Expert Analysis and Insider Information in Horse Race Betting: Regulating Informed Market Behaviour
John Peirson ()
Studies in Economics from School of Economics, University of Kent
We present a new model analyzing the effect of uncertainty faced by bookmakers. It is shown that bettors with inside information or expert analysis decrease the odds set by profit maximizing bookmakers. Data on previously unraced two year old horses and those that have raced previously are used to examine the impact of the greater possibility of insider information on odds bias in relation to unraced horses. The price of a bet on unraced two year olds is found to be on average 15% higher and the effect varies as the probability of winning increases. The latter effect suggests a possible contribution to the favorite-longshot bias and the former shows the importance of insider information in the setting of market prices. The regulation of the use of insider information is discussed in the light of the similar impact of insider information and expert analysis on bookmaker odds.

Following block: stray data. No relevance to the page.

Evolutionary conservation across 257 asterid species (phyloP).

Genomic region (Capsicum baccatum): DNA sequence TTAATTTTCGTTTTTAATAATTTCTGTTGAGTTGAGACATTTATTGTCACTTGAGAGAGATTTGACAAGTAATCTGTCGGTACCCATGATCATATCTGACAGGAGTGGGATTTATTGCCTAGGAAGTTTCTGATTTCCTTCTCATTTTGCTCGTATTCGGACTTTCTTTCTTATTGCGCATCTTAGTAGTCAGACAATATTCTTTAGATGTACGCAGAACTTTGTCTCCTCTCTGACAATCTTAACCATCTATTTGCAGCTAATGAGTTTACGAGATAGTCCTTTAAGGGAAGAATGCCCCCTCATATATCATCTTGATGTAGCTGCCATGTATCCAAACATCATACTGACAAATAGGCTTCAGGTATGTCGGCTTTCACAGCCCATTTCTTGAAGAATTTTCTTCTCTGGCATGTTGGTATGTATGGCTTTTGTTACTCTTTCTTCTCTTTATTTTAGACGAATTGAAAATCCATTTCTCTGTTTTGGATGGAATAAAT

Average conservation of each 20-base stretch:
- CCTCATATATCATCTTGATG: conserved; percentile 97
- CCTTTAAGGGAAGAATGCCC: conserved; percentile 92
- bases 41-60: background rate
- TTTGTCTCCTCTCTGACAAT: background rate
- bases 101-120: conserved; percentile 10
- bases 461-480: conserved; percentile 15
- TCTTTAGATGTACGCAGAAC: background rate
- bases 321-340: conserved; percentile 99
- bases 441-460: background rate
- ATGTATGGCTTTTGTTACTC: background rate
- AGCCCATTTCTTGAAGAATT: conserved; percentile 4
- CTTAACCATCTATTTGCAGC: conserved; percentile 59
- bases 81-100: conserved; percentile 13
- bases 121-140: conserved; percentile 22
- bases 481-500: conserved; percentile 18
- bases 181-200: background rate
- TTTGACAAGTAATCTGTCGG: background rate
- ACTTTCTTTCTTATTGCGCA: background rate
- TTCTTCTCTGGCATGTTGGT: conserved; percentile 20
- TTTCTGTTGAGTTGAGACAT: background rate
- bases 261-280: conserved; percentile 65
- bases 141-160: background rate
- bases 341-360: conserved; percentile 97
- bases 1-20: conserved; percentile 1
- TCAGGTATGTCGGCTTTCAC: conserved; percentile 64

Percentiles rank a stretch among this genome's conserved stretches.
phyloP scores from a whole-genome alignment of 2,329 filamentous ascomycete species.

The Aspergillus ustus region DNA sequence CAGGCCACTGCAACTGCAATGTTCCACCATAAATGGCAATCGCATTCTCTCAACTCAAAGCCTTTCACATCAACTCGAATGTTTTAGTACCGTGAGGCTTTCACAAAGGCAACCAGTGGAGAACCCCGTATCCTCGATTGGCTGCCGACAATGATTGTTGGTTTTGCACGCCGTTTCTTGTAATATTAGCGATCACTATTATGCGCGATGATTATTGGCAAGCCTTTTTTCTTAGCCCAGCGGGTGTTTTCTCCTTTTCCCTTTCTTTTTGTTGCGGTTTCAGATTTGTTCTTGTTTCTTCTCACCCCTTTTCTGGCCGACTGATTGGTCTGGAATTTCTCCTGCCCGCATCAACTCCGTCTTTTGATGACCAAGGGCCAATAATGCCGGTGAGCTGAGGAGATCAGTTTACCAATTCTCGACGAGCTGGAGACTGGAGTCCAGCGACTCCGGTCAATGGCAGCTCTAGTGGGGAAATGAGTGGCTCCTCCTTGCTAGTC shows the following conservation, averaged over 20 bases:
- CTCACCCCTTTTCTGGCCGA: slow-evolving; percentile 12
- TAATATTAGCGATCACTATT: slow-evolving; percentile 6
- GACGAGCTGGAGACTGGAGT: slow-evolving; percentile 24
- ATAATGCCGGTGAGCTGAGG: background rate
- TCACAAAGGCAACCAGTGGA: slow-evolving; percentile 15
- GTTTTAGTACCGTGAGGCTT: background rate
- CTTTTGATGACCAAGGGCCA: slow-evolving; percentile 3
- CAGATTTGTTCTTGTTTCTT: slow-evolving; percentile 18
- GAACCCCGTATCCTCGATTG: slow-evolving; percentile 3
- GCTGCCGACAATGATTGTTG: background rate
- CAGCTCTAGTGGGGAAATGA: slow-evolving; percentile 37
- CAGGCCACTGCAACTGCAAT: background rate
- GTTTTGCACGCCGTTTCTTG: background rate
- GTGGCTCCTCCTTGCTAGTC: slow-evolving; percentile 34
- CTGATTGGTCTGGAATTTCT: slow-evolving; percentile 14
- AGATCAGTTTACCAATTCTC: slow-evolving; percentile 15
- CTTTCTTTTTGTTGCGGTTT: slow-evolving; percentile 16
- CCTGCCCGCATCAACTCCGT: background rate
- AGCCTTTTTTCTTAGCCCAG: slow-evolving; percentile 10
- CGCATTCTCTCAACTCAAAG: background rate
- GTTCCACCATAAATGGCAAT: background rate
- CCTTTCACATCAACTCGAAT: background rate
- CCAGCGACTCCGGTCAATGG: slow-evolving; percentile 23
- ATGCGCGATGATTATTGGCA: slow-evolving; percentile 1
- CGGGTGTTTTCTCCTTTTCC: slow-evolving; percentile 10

Keywords: Betting; Horseracing; Insider Information; Uncertainty (search for similar items in EconPapers)
JEL-codes: D82 L83 (search for similar items in EconPapers)
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